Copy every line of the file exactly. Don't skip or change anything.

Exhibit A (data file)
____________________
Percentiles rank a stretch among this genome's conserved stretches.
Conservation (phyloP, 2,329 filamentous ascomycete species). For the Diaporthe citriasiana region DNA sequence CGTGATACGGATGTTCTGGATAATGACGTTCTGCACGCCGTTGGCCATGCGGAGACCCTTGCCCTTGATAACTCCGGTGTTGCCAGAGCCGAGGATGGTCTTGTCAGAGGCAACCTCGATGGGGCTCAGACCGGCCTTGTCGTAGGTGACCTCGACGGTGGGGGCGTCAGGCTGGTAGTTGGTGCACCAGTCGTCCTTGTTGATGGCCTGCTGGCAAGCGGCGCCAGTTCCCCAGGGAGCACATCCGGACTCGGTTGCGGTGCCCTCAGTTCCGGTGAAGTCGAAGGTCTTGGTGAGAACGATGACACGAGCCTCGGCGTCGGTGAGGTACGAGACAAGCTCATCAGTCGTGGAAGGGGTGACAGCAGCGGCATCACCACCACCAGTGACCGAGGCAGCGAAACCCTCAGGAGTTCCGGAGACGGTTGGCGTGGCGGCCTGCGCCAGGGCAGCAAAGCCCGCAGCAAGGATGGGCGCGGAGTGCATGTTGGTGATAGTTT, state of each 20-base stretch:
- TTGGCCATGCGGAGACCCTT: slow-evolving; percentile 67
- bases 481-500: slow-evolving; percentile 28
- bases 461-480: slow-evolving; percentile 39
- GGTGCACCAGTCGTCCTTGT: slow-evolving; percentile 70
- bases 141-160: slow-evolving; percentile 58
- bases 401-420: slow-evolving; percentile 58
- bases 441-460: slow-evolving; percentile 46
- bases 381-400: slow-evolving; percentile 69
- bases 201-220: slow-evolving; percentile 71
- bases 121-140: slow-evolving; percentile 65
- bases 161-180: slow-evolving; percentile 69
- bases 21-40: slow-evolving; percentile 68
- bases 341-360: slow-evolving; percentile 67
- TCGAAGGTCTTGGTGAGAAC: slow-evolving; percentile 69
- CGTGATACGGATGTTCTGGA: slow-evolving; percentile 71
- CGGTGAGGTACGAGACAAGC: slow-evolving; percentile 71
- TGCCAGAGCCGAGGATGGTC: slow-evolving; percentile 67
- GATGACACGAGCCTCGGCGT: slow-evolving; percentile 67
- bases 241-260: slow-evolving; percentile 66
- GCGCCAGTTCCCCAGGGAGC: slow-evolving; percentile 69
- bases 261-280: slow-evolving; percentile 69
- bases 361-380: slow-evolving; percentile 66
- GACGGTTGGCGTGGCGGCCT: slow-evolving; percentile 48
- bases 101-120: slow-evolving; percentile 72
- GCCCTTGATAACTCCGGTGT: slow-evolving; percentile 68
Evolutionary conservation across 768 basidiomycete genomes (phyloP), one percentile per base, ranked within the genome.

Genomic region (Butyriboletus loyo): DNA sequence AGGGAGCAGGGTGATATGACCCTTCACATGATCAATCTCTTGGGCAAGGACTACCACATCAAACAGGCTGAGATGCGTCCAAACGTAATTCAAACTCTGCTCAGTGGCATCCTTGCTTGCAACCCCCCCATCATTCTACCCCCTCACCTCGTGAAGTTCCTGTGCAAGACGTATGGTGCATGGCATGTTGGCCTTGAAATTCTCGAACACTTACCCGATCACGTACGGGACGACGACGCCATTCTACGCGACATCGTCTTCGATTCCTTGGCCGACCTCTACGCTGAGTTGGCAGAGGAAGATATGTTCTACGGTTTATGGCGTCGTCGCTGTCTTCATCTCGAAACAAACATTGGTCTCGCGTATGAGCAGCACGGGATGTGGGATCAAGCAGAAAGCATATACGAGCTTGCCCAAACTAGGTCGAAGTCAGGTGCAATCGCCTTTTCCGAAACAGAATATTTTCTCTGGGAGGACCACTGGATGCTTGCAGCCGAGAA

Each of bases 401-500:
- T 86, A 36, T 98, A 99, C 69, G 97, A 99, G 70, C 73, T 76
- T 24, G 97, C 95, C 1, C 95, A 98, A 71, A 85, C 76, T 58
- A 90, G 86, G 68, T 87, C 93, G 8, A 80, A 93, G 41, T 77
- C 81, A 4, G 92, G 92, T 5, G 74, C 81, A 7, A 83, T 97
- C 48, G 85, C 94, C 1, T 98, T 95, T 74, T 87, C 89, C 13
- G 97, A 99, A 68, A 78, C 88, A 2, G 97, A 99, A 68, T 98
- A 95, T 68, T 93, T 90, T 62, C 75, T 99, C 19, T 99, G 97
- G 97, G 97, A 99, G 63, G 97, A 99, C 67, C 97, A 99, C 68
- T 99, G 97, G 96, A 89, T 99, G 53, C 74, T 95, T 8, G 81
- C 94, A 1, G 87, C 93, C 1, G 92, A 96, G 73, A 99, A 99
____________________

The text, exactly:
Percentiles rank a stretch among this genome's conserved stretches.
Conservation (phyloP, 2,329 filamentous ascomycete species). For the Diaporthe citriasiana region DNA sequence CGTGATACGGATGTTCTGGATAATGACGTTCTGCACGCCGTTGGCCATGCGGAGACCCTTGCCCTTGATAACTCCGGTGTTGCCAGAGCCGAGGATGGTCTTGTCAGAGGCAACCTCGATGGGGCTCAGACCGGCCTTGTCGTAGGTGACCTCGACGGTGGGGGCGTCAGGCTGGTAGTTGGTGCACCAGTCGTCCTTGTTGATGGCCTGCTGGCAAGCGGCGCCAGTTCCCCAGGGAGCACATCCGGACTCGGTTGCGGTGCCCTCAGTTCCGGTGAAGTCGAAGGTCTTGGTGAGAACGATGACACGAGCCTCGGCGTCGGTGAGGTACGAGACAAGCTCATCAGTCGTGGAAGGGGTGACAGCAGCGGCATCACCACCACCAGTGACCGAGGCAGCGAAACCCTCAGGAGTTCCGGAGACGGTTGGCGTGGCGGCCTGCGCCAGGGCAGCAAAGCCCGCAGCAAGGATGGGCGCGGAGTGCATGTTGGTGATAGTTT, state of each 20-base stretch:
- TTGGCCATGCGGAGACCCTT: slow-evolving; percentile 67
- bases 481-500: slow-evolving; percentile 28
- bases 461-480: slow-evolving; percentile 39
- GGTGCACCAGTCGTCCTTGT: slow-evolving; percentile 70
- bases 141-160: slow-evolving; percentile 58
- bases 401-420: slow-evolving; percentile 58
- bases 441-460: slow-evolving; percentile 46
- bases 381-400: slow-evolving; percentile 69
- bases 201-220: slow-evolving; percentile 71
- bases 121-140: slow-evolving; percentile 65
- bases 161-180: slow-evolving; percentile 69
- bases 21-40: slow-evolving; percentile 68
- bases 341-360: slow-evolving; percentile 67
- TCGAAGGTCTTGGTGAGAAC: slow-evolving; percentile 69
- CGTGATACGGATGTTCTGGA: slow-evolving; percentile 71
- CGGTGAGGTACGAGACAAGC: slow-evolving; percentile 71
- TGCCAGAGCCGAGGATGGTC: slow-evolving; percentile 67
- GATGACACGAGCCTCGGCGT: slow-evolving; percentile 67
- bases 241-260: slow-evolving; percentile 66
- GCGCCAGTTCCCCAGGGAGC: slow-evolving; percentile 69
- bases 261-280: slow-evolving; percentile 69
- bases 361-380: slow-evolving; percentile 66
- GACGGTTGGCGTGGCGGCCT: slow-evolving; percentile 48
- bases 101-120: slow-evolving; percentile 72
- GCCCTTGATAACTCCGGTGT: slow-evolving; percentile 68
Evolutionary conservation across 768 basidiomycete genomes (phyloP), one percentile per base, ranked within the genome.

Genomic region (Butyriboletus loyo): DNA sequence AGGGAGCAGGGTGATATGACCCTTCACATGATCAATCTCTTGGGCAAGGACTACCACATCAAACAGGCTGAGATGCGTCCAAACGTAATTCAAACTCTGCTCAGTGGCATCCTTGCTTGCAACCCCCCCATCATTCTACCCCCTCACCTCGTGAAGTTCCTGTGCAAGACGTATGGTGCATGGCATGTTGGCCTTGAAATTCTCGAACACTTACCCGATCACGTACGGGACGACGACGCCATTCTACGCGACATCGTCTTCGATTCCTTGGCCGACCTCTACGCTGAGTTGGCAGAGGAAGATATGTTCTACGGTTTATGGCGTCGTCGCTGTCTTCATCTCGAAACAAACATTGGTCTCGCGTATGAGCAGCACGGGATGTGGGATCAAGCAGAAAGCATATACGAGCTTGCCCAAACTAGGTCGAAGTCAGGTGCAATCGCCTTTTCCGAAACAGAATATTTTCTCTGGGAGGACCACTGGATGCTTGCAGCCGAGAA

Each of bases 401-500:
- T 86, A 36, T 98, A 99, C 69, G 97, A 99, G 70, C 73, T 76
- T 24, G 97, C 95, C 1, C 95, A 98, A 71, A 85, C 76, T 58
- A 90, G 86, G 68, T 87, C 93, G 8, A 80, A 93, G 41, T 77
- C 81, A 4, G 92, G 92, T 5, G 74, C 81, A 7, A 83, T 97
- C 48, G 85, C 94, C 1, T 98, T 95, T 74, T 87, C 89, C 13
- G 97, A 99, A 68, A 78, C 88, A 2, G 97, A 99, A 68, T 98
- A 95, T 68, T 93, T 90, T 62, C 75, T 99, C 19, T 99, G 97
- G 97, G 97, A 99, G 63, G 97, A 99, C 67, C 97, A 99, C 68
- T 99, G 97, G 96, A 89, T 99, G 53, C 74, T 95, T 8, G 81
- C 94, A 1, G 87, C 93, C 1, G 92, A 96, G 73, A 99, A 99